This page is one in a series on the buildout of an N scale model railroad depicting the BNSF Scenic Subdivision in Washington state in the Cascade Mountain Range. You can find the main table of contents for all the articles in the series HERE.

Welcome to Model 160 and we hope you enjoy the project!

 

So I’m now juggling a number of different things for this project at once which gives me a break from doing just one particular thing and allows me some workbench time as well.  Currently construction of the Gaynor Trestle bridge over Nason Creek is on the priority list as we’ll need final model dimensions to plan the benchwork in that area. Gaynor trestle (sometimes called Nason Creek Trestle as well) is located below just eastbound of the Gaynor Tunnel:

 

This 546-foot steel viaduct bridge was constructed in 1949 as part of the Great Northern’s Nason Creek Line Relocation. The relocation was necessary as erosion and rock slides were increasingly becoming an issue. Plus this realignment would help take over 300 feet of mainline out of the existing curved mainline and more importantly provide a straighter run through this area. So to complete the realignment of the mainline, Great Northern needed to build a bridge and a 675 foot long tunnel as well.  Here is a photo looking southeast that shows a train headed east just leaving the Gaynor Tunnel (not visible to the right) and about to cross the new Gaynor Trestle. The old mainline curves in the foreground crossing a curved viaduct:

The project went to the Board of Directors at Great Northern in 1947 and was estimated to cost $896,000 to complete.  The proposal included this paragraph describing why it was necessary to complete this project:

“This location is the weakest link in the main line and should a serious slide occur there is the possibility of a disastrous accident, and the minimum effect would be the taking of the line out of service a long time, assuming the slide occurred when no trains were passing. All precautions have been taken to minimize the danger from falling rocks, including placing steel pins in the rocks. Track watchman is maintained during the night hours when passenger trains are in this section. Nevertheless, frequent rock-falls occur, the most recent one on October 3, when the Seattle fast freight, with three electric locomotives made an emergency stop to avoid striking rock, jack-knifing two empty gondolas and tieing up the line for over 5 hours.”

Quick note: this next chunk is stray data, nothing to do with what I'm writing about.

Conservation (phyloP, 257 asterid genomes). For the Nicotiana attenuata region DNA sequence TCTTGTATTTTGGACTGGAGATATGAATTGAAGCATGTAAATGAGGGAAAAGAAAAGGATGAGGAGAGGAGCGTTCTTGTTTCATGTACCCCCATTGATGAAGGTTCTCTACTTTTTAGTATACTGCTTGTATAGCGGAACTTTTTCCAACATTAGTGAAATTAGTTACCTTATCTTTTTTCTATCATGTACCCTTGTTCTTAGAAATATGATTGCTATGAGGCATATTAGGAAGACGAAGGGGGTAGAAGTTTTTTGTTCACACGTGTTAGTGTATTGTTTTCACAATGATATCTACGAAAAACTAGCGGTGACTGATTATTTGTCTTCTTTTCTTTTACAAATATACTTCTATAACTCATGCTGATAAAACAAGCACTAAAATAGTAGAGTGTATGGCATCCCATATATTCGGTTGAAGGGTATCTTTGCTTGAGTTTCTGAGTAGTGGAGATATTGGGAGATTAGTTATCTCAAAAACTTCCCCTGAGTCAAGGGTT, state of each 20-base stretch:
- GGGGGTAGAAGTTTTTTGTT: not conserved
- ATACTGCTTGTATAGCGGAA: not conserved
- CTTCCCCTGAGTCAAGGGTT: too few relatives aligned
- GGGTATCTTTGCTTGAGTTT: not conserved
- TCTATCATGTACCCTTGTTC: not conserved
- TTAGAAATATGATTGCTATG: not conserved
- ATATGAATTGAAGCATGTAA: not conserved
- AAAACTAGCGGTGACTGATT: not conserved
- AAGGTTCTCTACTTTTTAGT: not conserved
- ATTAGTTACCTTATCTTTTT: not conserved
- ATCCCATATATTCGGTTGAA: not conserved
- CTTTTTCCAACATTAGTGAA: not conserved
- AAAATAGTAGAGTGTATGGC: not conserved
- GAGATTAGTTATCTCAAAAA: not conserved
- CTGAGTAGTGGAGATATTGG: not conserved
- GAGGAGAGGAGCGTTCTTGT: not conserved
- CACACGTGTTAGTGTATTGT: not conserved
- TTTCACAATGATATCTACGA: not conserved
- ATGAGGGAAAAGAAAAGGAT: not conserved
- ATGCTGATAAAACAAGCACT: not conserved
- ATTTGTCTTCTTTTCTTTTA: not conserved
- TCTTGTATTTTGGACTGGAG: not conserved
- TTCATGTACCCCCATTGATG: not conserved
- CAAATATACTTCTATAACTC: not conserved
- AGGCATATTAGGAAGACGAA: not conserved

The bridge used over 630 tons of structural steel built by American Bridge Company. The viaduct  has nine deck girders and spans and three support towers on concrete piers. Construction on the substructure elements of the bridge were complete in fall of 1948, but winter weather meant erection of steel couldn’t take place till April of 1949. A derrick car with 65-foot booms was used to place the beams and girders (seen below):

115 lbs. continuous rail was used for the project back then (since replaced with concrete ties and heavier rail). Great Northern’s own crews did the electrification install in conjunction with the ongoing steel construction. Here is a final photo shortly before the bridge was opened to service in 1949:

Once the new line was opened, heavy fright now had a straight shot through this area and there was a savings of about 5 minutes of time on the 7 mile run from Berne to Merritt.

 

To build this bridge in N scale, I decide that I’d use Micro Engineering viaduct bridge kits as a base for the pieces. From there I would bash it together a bit mating two of the spans together where it crosses over the creek to make the model a little closer to the prototype. So after emptying the boxes of bridge parts on to the desk the first task is cutting all the individual parts off of the sprues using sprue cutters or a razor blade:

This isn’t a difficult process, but it is tedious and you need to sand individual pieces to clean up edges and remove extra plastic flash here and there. So the next step was to tackle the towers that hold the whole thing up. As you can see in this outstanding photo from Matt Donnelly, the towers are built into the side of a mountain and the bottom piers are at multiple different levels:


After looking all over the web for different views I was able to trim the bottom of the towers appropriately and then started to lay the pieces out on the desk to get an idea of overall length and how things will look:

Next I went to work on the girders that make up the spans and needed to start gluing all the individual cross members and pieces:

Once completed I sanded the tops and bottoms to reduce the mold lines and they look like this:

Next step is to glue all of the bottom cross bracing as well:

The prototype has cross ties running across the length of the bridge. I’ve hand cut these individually before on a different bridge project and it is a ton of work. The handrails uprights will be bad enough to deal with:

This time I decided to draw it out and use the laser cutter to make the cross tie pieces as two sections. My first attempt had the tie spacing too far apart:

So I adjusted it and printed a new one. I painted it Roof Brown and laid it on top of the girders and put a piece of bridge track across the top to see how it looks:

And an overall shot:

 

So the next step is to paint the individual bridge pieces, start gluing them up and weather them to match the prototype. I also need to start adding all the handrail uprights on virtually every single cross tie (sigh). But, good news is that I’ve got enough built to be able to get measurements to build the benchwork this bridge will sit on as it will need to dip down to creek level and support the bridge.  More on that in the next installment…

 

 

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Scenic Sub Project Part 3 Scenic Sub Project Part 5